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Smart Start of Forsyth County receives grant to conduct vision screening

Thursday, July 05th, 2012 | Author: Patti Mulligan

Winston-Salem, NC – Smart Start of Forsyth County, Inc. (SSFC) has received a grant from The Winston-Salem Foundation to provide 529 children in the Forsyth County NC Pre-K program with photo-refractive vision screening. 

Vision screening is critical to the early detection and correction of visual impairment in young children.  A small problem with vision can have major implications for the development of reading as well as gross and fine motor skill development.

“We are so grateful to The Winston-Salem Foundation,” according to Donna Faulconer, director of the county’s NC Pre-K program, “as this grant will allow us to help children and their families take the necessary corrective measures to address any visual challenges. These funds provide vital screening services and early intervention opportunities to ensure that our children get off to the right start for a life-time of learning.”

Under the direction of SSFC, Forsyth County’s NC Pre-K program provides high quality educational experiences to enhance school readiness for eligible four-year olds. The program focuses on different approaches to learning, emotional and social development, health and physical development, language and communication skills, and cognitive development.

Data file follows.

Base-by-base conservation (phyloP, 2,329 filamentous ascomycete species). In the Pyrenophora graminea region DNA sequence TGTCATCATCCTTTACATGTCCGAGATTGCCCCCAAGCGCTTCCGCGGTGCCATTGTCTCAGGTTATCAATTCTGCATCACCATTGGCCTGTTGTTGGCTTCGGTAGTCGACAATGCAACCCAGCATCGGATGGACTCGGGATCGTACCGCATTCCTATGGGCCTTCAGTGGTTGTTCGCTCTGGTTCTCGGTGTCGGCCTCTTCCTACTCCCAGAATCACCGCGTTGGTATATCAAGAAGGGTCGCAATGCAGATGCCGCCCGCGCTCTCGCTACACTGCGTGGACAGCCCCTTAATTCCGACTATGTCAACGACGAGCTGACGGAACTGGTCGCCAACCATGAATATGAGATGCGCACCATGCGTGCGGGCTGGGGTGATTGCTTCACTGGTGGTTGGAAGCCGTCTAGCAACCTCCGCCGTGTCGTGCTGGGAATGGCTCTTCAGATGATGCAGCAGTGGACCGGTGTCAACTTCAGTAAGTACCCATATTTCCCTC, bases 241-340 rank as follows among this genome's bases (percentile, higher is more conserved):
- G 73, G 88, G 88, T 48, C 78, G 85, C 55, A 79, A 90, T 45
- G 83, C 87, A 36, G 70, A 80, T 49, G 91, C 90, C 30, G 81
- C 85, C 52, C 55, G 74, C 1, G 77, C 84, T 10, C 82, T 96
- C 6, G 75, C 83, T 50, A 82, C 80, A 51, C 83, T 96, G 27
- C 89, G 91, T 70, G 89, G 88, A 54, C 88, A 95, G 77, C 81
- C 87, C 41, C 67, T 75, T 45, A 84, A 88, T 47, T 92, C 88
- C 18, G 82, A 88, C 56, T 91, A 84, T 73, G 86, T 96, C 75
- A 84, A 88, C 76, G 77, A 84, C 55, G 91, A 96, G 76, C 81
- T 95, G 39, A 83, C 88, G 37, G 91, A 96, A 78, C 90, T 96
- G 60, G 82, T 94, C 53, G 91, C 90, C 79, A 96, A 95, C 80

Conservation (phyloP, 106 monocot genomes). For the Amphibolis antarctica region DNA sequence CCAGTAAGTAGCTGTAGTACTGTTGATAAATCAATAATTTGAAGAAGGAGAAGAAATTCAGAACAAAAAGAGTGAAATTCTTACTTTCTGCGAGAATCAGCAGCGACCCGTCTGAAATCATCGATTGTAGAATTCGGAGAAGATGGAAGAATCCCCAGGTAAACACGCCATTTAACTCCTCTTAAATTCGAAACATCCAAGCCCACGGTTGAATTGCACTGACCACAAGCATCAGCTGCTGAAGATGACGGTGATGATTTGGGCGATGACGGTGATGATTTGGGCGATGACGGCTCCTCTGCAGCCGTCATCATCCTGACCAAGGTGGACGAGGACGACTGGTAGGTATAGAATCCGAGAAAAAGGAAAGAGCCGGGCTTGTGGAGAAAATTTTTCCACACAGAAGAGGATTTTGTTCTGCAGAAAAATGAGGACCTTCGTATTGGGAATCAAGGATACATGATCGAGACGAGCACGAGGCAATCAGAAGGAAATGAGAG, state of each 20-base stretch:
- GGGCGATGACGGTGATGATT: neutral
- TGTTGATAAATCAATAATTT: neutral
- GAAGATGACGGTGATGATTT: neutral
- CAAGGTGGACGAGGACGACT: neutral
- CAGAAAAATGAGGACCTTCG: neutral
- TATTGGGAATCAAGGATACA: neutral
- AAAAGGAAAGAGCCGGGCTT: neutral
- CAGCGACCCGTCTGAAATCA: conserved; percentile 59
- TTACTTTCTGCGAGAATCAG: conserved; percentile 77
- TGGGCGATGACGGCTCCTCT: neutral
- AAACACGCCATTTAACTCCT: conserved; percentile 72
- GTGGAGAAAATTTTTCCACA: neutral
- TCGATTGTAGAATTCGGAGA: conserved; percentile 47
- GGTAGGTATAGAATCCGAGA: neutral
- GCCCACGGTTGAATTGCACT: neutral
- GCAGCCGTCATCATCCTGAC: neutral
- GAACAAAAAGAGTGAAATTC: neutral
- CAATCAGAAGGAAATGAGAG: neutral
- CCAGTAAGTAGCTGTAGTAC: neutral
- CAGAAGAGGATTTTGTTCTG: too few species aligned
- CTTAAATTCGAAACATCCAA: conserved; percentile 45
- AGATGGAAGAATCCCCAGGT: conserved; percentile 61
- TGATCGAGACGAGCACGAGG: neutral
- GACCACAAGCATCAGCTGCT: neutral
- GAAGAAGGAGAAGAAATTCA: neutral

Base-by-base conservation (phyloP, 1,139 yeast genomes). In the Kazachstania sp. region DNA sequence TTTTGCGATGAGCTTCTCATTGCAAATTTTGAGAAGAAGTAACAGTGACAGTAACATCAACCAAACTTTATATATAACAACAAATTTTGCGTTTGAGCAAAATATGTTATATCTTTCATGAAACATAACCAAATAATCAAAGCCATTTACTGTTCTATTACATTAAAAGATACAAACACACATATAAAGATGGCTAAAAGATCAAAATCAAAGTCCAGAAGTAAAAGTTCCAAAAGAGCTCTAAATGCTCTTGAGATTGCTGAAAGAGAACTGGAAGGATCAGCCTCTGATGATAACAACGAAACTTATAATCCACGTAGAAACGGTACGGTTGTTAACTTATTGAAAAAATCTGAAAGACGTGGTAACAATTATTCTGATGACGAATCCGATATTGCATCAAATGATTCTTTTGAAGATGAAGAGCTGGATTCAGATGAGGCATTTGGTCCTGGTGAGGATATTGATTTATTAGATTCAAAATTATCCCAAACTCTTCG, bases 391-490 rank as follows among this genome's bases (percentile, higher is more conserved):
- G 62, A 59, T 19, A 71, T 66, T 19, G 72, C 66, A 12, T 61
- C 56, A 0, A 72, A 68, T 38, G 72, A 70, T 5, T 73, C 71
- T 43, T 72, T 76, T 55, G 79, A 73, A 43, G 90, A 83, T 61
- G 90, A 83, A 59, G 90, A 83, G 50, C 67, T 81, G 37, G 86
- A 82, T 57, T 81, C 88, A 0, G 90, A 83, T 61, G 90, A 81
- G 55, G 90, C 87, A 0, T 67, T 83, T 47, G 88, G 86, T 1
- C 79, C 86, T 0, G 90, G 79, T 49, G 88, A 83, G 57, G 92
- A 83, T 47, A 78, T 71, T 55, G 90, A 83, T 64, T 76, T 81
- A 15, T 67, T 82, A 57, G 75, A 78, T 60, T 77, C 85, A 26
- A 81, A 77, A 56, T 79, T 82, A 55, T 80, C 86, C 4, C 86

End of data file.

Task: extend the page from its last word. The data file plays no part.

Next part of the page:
The Winston-Salem Foundation provides millions of dollars to charitable organizations every year, to promote a better and stronger community. The Foundation and SSFC have worked together in the past and look forward to a bright future of building a strong community. This grant is possible through resources from the Claire Lockhart Follin-Mace Fund.


The Winston-Salem Foundation is a community foundation that supports charitable programs in the greater Forsyth County area.  Founded in 1919 by Colonel Francis Fries with a $1000 gift, it now administers over 1300 funds and had total custodial assets of over $276 million at the end of 2011.  In 2011, the Foundation granted more than $20.8 million to charitable causes, over $2.1 million of which was in Community Grants.  For more information, visit


 The earliest years of childhood are critical. Experiences during this time literally shape the structure of the brain. Because today’s children are tomorrow’s leaders, parents and workers, everyone has a stake in making sure all children have the experiences they need to thrive. Smart Start of Forsyth County, Inc, is a constituent part of North Carolina’s statewide Smart Start system that brings together all the people involved in a young child’s life—families, teachers, doctors, caregivers, social workers, and many others—to ensure every child has all they need for healthy growth and development. For more information about early childhood education, development, and care in Forsyth County, visit